Monday, May 18, 2015

Twisty, Narrowed, Thickened Leaves and Other Weedkiller Damage

New growth on tomato made weird by persistent herbicide in manure.
Cabbage growth stunted and warped by persistent herbicide in manure.
There seems to be a lot of weedkiller damage in gardens this year. I've seen twisty, narrowed leaves on rose bushes (from two different yards) that were probably exposed to 2,4-D before the plants even leafed-out in spring; I've seen shortened, odd growth on hydrangeas (same cause); and I've seen vegetable plants whose growth has been stunted and made odd by a group of herbicides that persist in hay, grass clippings, and manures.

Gardeners who are "going organic" probably don't need to worry too much about accidental drift of weedkillers used for lawn-weeds damaging their ornamental plants, because they aren't going to be using weedkillers in their yards. However, the problem with contaminated manures that might be used as soil amendments and with grass clippings or hay that might be used for mulch is another story.
Twisty new growth on tomato caused by persistent herbicide.
Twisty new growth on tomato caused by persistent herbicide.

In this time of persistent herbicides, that idea is no longer 100% true, and it really is up to the gardener to be vigilant and to ask for an "herbicide history" of any amendment that is to be used in the garden.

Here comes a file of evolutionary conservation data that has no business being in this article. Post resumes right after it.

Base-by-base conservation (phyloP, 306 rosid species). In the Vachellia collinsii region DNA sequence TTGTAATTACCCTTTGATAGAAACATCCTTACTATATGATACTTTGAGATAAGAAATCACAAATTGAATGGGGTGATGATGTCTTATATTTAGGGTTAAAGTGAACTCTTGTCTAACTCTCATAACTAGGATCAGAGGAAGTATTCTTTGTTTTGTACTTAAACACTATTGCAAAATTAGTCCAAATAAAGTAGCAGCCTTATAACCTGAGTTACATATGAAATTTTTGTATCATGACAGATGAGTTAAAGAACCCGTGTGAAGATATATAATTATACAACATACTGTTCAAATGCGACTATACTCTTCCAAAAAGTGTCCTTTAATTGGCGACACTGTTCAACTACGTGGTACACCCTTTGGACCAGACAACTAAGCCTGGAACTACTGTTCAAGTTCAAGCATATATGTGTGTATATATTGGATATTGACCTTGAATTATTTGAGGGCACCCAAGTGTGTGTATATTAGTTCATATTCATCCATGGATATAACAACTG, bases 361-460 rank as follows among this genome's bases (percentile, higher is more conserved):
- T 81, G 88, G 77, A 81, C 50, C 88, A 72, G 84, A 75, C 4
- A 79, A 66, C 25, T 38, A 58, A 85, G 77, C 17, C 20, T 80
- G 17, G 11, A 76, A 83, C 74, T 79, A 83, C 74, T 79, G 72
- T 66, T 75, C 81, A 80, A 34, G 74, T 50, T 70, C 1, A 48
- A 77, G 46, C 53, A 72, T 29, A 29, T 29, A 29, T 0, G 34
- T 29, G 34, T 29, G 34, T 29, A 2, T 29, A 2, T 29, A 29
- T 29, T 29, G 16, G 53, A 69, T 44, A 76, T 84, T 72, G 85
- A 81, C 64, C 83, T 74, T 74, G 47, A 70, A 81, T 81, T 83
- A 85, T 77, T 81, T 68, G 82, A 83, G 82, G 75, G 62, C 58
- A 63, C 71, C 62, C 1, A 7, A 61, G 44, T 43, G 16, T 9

The tomato and cabbage plants in the top two photos were brought to the office for an evaluation of the stunting and odd growth. The damage is classic for pyridine herbicides. The gardener who brought in the plants had purchased a soil mix (that included composted manure) from a local source for her raised-bed garden.

The third and fourth photos are of tomato plants at a local community garden. The plants had been "bumped up" into pots with a potting mix that included rabbit manure. Anyone who has read this blog for very long knows that I have pet bunnies, and that my bunnies contribute some great manure and timothy-hay bedding to my compost pile, so this was an alarming discovery for me.

Some of the tomato plants were affected more severely than others, with Beefsteak showing the least damage and Banana-legs showing the most.
The good news for this community garden is that the plants were not yet planted in the ground when I went out to see the garden for an unrelated problem (blueberries with yellowing leaves), so the garden soil was uncontaminated.

For fuller information about the problem with persistent herbicides in compost, manure, and hay, see NCSU's publication "Herbicide Carryover in Hay, Manure, Compost, and Grass Clippings."

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